Women usually opt to have breast reconstruction surgery after having received a lumpectomy (partial removal of the breast) or mastectomy (complete removal of the breast) which is usually as part of cancer treatment. The treatment only aims to restore the look of the breast, and will not restore breast function or sensation.
Breast Reconstruction: Am I suitable?
Reconstruction therapy can sometimes be carried out at the same time as the mastectomy. It should not be carried out if the patient is still undergoing radiotherapy.
Your consultation with your surgeon will determine whether having breast reconstruction surgery will give you the results you are expecting depending on the type and stage of your cancer, and other treatments you are likely to need.
Breast Reconstruction: What do I have to do to prepare?
This surgery is often carried out on women who have suffered from breast cancer and have had to have a mastectomy.
Breast Reconstruction: What’s the treatment like?
There are two types of breast reconstruction. The first (prosthetic) uses a synthetic implant, which is usually expandable so the skin can gradually stretch as the implant gets larger.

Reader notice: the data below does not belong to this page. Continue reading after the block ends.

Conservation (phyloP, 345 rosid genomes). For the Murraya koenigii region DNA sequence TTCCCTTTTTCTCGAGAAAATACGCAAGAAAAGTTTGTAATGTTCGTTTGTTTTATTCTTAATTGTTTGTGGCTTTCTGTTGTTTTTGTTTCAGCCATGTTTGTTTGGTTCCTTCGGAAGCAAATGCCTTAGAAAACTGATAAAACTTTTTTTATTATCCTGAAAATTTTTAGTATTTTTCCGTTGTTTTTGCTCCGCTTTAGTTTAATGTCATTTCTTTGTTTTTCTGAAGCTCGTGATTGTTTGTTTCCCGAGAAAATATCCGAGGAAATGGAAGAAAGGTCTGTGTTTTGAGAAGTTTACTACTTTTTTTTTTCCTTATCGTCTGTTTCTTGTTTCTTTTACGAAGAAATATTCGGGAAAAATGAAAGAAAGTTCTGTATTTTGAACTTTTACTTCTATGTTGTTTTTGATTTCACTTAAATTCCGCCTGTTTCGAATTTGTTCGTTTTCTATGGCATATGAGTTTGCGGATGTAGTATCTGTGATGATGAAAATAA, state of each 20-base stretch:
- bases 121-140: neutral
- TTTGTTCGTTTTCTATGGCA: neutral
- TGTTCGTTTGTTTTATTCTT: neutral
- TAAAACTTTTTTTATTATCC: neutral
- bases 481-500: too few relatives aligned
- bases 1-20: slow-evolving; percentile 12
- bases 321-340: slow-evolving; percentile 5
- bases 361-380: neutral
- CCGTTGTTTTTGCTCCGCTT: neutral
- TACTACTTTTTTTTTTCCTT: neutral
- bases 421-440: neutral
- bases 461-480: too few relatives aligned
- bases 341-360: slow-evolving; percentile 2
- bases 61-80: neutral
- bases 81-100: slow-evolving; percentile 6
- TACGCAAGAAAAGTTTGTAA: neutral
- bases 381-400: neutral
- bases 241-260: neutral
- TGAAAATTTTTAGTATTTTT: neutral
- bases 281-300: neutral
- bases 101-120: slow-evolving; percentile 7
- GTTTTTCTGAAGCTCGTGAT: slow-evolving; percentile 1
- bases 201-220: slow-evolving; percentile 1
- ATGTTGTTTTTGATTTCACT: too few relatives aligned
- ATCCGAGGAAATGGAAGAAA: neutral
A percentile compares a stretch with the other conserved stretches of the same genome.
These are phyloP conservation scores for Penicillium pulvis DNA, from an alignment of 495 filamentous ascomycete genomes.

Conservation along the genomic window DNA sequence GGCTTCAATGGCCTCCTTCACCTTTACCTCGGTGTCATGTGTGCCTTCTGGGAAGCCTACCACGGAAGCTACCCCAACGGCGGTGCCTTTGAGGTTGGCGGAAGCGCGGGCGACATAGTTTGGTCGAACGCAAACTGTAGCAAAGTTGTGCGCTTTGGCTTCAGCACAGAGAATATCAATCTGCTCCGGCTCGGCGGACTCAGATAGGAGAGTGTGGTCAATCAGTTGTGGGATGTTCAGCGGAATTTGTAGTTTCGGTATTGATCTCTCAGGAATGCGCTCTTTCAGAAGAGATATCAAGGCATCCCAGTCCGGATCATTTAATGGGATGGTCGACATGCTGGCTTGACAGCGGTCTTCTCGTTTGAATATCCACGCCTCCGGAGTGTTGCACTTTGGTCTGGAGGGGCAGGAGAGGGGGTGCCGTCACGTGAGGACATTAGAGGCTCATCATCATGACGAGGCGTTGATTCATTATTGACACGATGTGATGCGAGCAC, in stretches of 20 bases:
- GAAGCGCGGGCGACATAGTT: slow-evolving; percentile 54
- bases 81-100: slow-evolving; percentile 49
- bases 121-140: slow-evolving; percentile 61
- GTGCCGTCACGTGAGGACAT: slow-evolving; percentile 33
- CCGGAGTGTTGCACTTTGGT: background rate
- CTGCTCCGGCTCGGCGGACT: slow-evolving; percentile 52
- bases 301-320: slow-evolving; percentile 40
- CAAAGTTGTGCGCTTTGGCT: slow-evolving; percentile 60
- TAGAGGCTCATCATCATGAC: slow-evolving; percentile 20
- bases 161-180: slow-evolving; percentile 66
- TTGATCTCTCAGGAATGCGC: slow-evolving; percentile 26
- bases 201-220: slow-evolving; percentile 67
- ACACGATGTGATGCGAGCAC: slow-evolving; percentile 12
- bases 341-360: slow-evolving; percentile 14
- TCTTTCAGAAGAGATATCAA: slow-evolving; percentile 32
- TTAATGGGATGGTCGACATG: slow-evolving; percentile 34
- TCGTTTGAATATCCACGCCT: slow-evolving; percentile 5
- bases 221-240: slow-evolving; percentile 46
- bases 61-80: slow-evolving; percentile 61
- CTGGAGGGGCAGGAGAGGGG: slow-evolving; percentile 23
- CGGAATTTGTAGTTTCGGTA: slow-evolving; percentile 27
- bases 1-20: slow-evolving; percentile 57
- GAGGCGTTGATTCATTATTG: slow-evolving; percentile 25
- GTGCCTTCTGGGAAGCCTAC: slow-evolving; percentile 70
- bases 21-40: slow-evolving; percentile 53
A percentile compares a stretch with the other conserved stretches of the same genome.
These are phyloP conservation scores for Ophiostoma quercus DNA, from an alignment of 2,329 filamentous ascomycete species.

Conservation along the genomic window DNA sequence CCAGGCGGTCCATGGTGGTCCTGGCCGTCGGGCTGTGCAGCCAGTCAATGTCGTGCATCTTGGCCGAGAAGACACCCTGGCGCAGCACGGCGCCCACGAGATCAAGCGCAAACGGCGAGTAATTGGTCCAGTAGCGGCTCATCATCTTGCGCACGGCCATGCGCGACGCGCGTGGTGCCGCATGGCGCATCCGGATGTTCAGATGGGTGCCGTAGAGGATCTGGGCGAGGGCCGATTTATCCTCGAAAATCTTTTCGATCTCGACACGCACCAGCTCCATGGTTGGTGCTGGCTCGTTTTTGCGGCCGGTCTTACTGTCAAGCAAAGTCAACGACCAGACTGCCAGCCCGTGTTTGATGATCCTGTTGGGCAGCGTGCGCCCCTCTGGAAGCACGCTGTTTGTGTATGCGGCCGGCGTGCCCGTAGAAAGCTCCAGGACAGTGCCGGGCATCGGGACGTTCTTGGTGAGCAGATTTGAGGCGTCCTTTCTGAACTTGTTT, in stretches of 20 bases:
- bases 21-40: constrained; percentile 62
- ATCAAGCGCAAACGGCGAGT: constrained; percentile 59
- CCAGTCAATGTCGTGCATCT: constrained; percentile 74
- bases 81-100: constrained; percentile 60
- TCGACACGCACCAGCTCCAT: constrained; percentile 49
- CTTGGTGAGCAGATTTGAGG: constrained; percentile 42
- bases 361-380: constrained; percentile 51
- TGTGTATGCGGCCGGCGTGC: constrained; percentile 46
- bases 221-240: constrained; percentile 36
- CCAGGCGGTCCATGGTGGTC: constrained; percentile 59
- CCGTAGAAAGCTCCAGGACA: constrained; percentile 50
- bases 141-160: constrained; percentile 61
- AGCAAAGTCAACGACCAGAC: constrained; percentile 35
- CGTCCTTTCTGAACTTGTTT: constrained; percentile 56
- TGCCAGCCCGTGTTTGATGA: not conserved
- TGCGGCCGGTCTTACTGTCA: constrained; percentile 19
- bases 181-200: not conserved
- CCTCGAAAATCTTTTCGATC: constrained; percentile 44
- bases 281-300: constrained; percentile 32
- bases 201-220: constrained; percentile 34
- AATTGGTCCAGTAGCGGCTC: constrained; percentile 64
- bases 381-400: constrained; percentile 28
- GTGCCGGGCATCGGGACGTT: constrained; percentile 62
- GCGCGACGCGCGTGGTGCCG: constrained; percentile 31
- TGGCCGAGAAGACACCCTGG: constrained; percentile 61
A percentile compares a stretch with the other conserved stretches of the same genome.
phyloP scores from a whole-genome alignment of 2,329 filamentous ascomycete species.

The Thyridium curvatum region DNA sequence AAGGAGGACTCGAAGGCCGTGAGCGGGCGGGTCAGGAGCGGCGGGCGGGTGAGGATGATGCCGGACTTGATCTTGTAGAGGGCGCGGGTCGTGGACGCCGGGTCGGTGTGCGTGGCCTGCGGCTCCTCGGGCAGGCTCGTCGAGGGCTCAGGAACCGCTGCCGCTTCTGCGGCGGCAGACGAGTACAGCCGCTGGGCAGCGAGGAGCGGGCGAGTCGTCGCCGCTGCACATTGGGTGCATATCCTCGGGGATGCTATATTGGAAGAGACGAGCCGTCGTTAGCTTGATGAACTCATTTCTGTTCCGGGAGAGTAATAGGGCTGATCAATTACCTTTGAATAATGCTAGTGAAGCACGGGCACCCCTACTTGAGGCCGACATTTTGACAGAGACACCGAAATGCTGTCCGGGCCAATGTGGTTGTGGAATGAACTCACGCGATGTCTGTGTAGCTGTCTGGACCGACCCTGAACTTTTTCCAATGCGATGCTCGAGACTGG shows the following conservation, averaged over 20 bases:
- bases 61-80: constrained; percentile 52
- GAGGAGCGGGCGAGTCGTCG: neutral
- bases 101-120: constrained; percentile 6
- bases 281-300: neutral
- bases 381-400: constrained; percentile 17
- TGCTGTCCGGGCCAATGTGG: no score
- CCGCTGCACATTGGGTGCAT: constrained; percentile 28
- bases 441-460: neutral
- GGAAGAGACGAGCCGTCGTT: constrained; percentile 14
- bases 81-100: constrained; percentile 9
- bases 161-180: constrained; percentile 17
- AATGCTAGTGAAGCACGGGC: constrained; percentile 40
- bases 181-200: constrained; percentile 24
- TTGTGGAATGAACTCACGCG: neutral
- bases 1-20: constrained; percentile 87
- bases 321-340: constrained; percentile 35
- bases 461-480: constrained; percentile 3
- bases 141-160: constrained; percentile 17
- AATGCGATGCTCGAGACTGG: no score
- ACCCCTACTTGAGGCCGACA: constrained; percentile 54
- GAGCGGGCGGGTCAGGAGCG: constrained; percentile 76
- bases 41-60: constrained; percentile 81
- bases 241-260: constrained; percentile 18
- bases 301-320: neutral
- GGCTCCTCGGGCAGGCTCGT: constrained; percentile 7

The second (autogenous) uses fat and muscle taken from elsewhere in the body (usually the back, buttocks, thighs and abdomen) and moulded into a breast shape under the skin. Breast reconstruction offers the most natural results, but is the more serious operation of the two.
Breast Reconstruction: What about after?
If an autogenous breast reconstructive operation is carried out, there may be some scarring on other parts of the body from where the fat or/and muscle was removed to make the new breast.
After the operation, the breast is likely to change in size and shape. When this has settled down, the surgeon can perform nipple reconstruction.
If breast reconstructive surgery is carried out a while after the mastectomy, it may result in a larger scar than if the surgery is carried out immediately.
Breast Reconstruction: Are there any risks or side effects?
If breast reconstruction is undergone immediately after the mastectomy and there are any complications during the surgery, it may result in you having to delay any chemotherapy treatment needed as it prevents the ability of the body to heal itself. Because chemotherapy works best within the first six weeks of cancer treatment, any delay may make the chemotherapy less effective when it can finally be administered.
Breast Reconstruction: What will it cost me?
Breast reconstruction after cancer treatment is offered to all patients on the NHS. However, it is possible to have your breast reconstruction done privately. It generally costs from £3,000 to £5,000 depending on what type of procedure you get done.